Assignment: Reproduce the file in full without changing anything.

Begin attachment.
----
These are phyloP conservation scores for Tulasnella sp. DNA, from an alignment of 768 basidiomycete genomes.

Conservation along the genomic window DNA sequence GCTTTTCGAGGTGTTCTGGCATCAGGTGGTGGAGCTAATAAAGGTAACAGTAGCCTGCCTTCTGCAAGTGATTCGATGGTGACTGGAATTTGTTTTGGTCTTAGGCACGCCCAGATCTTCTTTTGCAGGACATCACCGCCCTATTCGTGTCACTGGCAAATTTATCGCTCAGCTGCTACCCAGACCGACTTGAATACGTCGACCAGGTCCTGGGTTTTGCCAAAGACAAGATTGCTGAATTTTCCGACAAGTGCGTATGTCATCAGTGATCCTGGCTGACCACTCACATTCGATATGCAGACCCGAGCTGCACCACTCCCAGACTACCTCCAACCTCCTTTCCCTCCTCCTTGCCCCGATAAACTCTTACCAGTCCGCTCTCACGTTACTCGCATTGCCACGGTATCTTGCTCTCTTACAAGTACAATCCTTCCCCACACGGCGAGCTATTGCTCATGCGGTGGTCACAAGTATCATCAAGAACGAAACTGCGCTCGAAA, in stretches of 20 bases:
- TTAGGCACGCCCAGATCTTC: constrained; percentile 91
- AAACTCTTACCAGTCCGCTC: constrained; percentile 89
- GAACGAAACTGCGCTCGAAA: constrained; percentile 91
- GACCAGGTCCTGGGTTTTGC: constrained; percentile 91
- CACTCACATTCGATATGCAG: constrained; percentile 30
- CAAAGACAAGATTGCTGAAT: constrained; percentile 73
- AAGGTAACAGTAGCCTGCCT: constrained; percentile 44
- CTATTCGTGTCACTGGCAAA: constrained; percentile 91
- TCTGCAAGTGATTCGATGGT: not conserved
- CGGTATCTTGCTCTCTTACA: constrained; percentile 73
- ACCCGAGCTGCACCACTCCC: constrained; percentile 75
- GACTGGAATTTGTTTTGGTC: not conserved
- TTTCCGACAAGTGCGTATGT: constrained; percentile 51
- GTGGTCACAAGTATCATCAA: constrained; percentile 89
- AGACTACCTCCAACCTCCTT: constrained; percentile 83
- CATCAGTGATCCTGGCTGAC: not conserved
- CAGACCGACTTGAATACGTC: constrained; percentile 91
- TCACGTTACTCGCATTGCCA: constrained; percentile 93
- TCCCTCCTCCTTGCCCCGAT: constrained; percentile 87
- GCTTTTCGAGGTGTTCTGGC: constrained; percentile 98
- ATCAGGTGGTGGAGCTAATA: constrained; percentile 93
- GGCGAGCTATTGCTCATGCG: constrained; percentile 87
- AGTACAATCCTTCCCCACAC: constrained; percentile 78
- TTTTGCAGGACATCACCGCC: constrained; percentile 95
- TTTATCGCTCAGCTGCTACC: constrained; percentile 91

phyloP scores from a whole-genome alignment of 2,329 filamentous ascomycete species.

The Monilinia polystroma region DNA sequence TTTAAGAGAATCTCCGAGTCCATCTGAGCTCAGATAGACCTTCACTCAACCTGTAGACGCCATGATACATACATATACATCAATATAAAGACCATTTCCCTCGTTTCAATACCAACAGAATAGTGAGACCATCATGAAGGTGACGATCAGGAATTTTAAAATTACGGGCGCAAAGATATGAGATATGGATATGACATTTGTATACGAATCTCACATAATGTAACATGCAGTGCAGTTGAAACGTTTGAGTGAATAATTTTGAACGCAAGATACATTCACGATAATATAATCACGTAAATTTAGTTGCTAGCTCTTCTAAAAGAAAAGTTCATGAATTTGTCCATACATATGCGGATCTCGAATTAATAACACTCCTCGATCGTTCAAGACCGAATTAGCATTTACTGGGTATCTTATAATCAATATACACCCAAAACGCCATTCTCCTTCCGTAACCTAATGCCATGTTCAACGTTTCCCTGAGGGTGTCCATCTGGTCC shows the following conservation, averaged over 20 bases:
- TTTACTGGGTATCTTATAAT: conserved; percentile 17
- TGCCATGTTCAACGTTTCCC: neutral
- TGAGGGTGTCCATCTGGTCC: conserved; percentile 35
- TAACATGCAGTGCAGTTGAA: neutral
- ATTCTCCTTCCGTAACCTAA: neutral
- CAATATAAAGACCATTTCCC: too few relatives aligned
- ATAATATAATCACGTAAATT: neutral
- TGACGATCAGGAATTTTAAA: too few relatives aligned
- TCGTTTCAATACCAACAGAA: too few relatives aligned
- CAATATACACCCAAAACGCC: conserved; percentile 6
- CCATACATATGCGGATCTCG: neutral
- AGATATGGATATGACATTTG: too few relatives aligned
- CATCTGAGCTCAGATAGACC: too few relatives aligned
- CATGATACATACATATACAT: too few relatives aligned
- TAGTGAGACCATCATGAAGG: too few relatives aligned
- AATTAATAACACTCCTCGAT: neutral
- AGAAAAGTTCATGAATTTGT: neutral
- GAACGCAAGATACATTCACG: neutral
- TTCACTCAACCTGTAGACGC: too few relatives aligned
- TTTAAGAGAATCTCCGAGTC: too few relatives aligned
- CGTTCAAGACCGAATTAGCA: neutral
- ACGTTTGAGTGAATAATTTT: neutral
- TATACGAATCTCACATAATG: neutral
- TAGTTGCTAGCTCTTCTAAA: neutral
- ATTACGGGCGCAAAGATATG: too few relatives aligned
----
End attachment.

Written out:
These are phyloP conservation scores for Tulasnella sp. DNA, from an alignment of 768 basidiomycete genomes.

Conservation along the genomic window DNA sequence GCTTTTCGAGGTGTTCTGGCATCAGGTGGTGGAGCTAATAAAGGTAACAGTAGCCTGCCTTCTGCAAGTGATTCGATGGTGACTGGAATTTGTTTTGGTCTTAGGCACGCCCAGATCTTCTTTTGCAGGACATCACCGCCCTATTCGTGTCACTGGCAAATTTATCGCTCAGCTGCTACCCAGACCGACTTGAATACGTCGACCAGGTCCTGGGTTTTGCCAAAGACAAGATTGCTGAATTTTCCGACAAGTGCGTATGTCATCAGTGATCCTGGCTGACCACTCACATTCGATATGCAGACCCGAGCTGCACCACTCCCAGACTACCTCCAACCTCCTTTCCCTCCTCCTTGCCCCGATAAACTCTTACCAGTCCGCTCTCACGTTACTCGCATTGCCACGGTATCTTGCTCTCTTACAAGTACAATCCTTCCCCACACGGCGAGCTATTGCTCATGCGGTGGTCACAAGTATCATCAAGAACGAAACTGCGCTCGAAA, in stretches of 20 bases:
- TTAGGCACGCCCAGATCTTC: constrained; percentile 91
- AAACTCTTACCAGTCCGCTC: constrained; percentile 89
- GAACGAAACTGCGCTCGAAA: constrained; percentile 91
- GACCAGGTCCTGGGTTTTGC: constrained; percentile 91
- CACTCACATTCGATATGCAG: constrained; percentile 30
- CAAAGACAAGATTGCTGAAT: constrained; percentile 73
- AAGGTAACAGTAGCCTGCCT: constrained; percentile 44
- CTATTCGTGTCACTGGCAAA: constrained; percentile 91
- TCTGCAAGTGATTCGATGGT: not conserved
- CGGTATCTTGCTCTCTTACA: constrained; percentile 73
- ACCCGAGCTGCACCACTCCC: constrained; percentile 75
- GACTGGAATTTGTTTTGGTC: not conserved
- TTTCCGACAAGTGCGTATGT: constrained; percentile 51
- GTGGTCACAAGTATCATCAA: constrained; percentile 89
- AGACTACCTCCAACCTCCTT: constrained; percentile 83
- CATCAGTGATCCTGGCTGAC: not conserved
- CAGACCGACTTGAATACGTC: constrained; percentile 91
- TCACGTTACTCGCATTGCCA: constrained; percentile 93
- TCCCTCCTCCTTGCCCCGAT: constrained; percentile 87
- GCTTTTCGAGGTGTTCTGGC: constrained; percentile 98
- ATCAGGTGGTGGAGCTAATA: constrained; percentile 93
- GGCGAGCTATTGCTCATGCG: constrained; percentile 87
- AGTACAATCCTTCCCCACAC: constrained; percentile 78
- TTTTGCAGGACATCACCGCC: constrained; percentile 95
- TTTATCGCTCAGCTGCTACC: constrained; percentile 91

phyloP scores from a whole-genome alignment of 2,329 filamentous ascomycete species.

The Monilinia polystroma region DNA sequence TTTAAGAGAATCTCCGAGTCCATCTGAGCTCAGATAGACCTTCACTCAACCTGTAGACGCCATGATACATACATATACATCAATATAAAGACCATTTCCCTCGTTTCAATACCAACAGAATAGTGAGACCATCATGAAGGTGACGATCAGGAATTTTAAAATTACGGGCGCAAAGATATGAGATATGGATATGACATTTGTATACGAATCTCACATAATGTAACATGCAGTGCAGTTGAAACGTTTGAGTGAATAATTTTGAACGCAAGATACATTCACGATAATATAATCACGTAAATTTAGTTGCTAGCTCTTCTAAAAGAAAAGTTCATGAATTTGTCCATACATATGCGGATCTCGAATTAATAACACTCCTCGATCGTTCAAGACCGAATTAGCATTTACTGGGTATCTTATAATCAATATACACCCAAAACGCCATTCTCCTTCCGTAACCTAATGCCATGTTCAACGTTTCCCTGAGGGTGTCCATCTGGTCC shows the following conservation, averaged over 20 bases:
- TTTACTGGGTATCTTATAAT: conserved; percentile 17
- TGCCATGTTCAACGTTTCCC: neutral
- TGAGGGTGTCCATCTGGTCC: conserved; percentile 35
- TAACATGCAGTGCAGTTGAA: neutral
- ATTCTCCTTCCGTAACCTAA: neutral
- CAATATAAAGACCATTTCCC: too few relatives aligned
- ATAATATAATCACGTAAATT: neutral
- TGACGATCAGGAATTTTAAA: too few relatives aligned
- TCGTTTCAATACCAACAGAA: too few relatives aligned
- CAATATACACCCAAAACGCC: conserved; percentile 6
- CCATACATATGCGGATCTCG: neutral
- AGATATGGATATGACATTTG: too few relatives aligned
- CATCTGAGCTCAGATAGACC: too few relatives aligned
- CATGATACATACATATACAT: too few relatives aligned
- TAGTGAGACCATCATGAAGG: too few relatives aligned
- AATTAATAACACTCCTCGAT: neutral
- AGAAAAGTTCATGAATTTGT: neutral
- GAACGCAAGATACATTCACG: neutral
- TTCACTCAACCTGTAGACGC: too few relatives aligned
- TTTAAGAGAATCTCCGAGTC: too few relatives aligned
- CGTTCAAGACCGAATTAGCA: neutral
- ACGTTTGAGTGAATAATTTT: neutral
- TATACGAATCTCACATAATG: neutral
- TAGTTGCTAGCTCTTCTAAA: neutral
- ATTACGGGCGCAAAGATATG: too few relatives aligned